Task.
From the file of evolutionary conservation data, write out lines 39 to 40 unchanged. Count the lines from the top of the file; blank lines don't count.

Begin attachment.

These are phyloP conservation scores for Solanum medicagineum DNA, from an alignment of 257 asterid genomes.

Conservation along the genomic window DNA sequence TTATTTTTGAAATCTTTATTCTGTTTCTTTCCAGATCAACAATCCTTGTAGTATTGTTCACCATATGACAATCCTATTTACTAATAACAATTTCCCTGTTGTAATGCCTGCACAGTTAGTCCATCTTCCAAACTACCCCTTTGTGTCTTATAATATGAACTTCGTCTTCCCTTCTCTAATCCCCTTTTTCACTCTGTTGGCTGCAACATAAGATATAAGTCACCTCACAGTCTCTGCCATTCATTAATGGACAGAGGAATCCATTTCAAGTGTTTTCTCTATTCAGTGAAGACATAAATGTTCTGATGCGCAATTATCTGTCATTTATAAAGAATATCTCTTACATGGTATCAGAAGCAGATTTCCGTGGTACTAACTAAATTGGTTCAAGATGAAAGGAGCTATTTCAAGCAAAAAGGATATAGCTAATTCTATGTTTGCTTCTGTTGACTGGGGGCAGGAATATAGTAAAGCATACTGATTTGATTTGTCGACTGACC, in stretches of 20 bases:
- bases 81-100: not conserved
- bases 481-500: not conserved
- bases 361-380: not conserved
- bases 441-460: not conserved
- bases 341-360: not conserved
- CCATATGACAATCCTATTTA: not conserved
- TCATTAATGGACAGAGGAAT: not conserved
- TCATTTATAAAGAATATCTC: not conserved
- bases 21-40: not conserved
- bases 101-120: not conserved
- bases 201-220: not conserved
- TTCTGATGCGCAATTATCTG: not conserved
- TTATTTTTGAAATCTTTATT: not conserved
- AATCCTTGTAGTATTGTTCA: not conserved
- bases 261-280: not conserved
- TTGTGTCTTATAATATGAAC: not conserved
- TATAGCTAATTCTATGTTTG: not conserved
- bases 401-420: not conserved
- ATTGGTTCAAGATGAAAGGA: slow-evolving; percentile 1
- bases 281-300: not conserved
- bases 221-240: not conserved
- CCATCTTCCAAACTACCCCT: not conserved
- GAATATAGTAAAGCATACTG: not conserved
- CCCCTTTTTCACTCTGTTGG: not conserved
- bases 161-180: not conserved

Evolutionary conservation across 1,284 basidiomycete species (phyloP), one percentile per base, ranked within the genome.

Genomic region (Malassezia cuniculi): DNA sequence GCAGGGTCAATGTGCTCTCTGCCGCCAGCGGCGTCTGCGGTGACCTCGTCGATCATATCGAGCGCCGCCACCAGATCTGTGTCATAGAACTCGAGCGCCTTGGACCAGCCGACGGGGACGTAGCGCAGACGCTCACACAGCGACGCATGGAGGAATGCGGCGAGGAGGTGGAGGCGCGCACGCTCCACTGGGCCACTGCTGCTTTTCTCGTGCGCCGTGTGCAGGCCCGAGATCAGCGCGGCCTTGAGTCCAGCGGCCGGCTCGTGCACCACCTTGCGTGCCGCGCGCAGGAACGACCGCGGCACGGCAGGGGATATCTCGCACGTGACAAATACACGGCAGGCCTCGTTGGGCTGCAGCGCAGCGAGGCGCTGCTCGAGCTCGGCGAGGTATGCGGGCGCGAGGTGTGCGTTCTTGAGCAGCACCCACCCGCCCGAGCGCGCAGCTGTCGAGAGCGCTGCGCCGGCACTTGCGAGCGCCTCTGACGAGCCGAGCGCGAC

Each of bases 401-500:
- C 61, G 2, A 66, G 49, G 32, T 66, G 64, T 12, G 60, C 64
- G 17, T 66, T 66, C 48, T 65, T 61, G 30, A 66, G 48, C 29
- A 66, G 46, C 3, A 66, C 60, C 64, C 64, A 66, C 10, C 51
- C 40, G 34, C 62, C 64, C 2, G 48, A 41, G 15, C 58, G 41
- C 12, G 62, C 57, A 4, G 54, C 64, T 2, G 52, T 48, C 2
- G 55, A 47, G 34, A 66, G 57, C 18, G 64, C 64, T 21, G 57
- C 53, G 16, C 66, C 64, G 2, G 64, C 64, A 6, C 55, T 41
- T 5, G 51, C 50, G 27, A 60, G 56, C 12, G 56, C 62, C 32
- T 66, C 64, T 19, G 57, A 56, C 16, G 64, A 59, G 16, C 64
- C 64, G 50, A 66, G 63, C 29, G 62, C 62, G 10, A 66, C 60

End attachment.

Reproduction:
- T 66, C 64, T 19, G 57, A 56, C 16, G 64, A 59, G 16, C 64
- C 64, G 50, A 66, G 63, C 29, G 62, C 62, G 10, A 66, C 60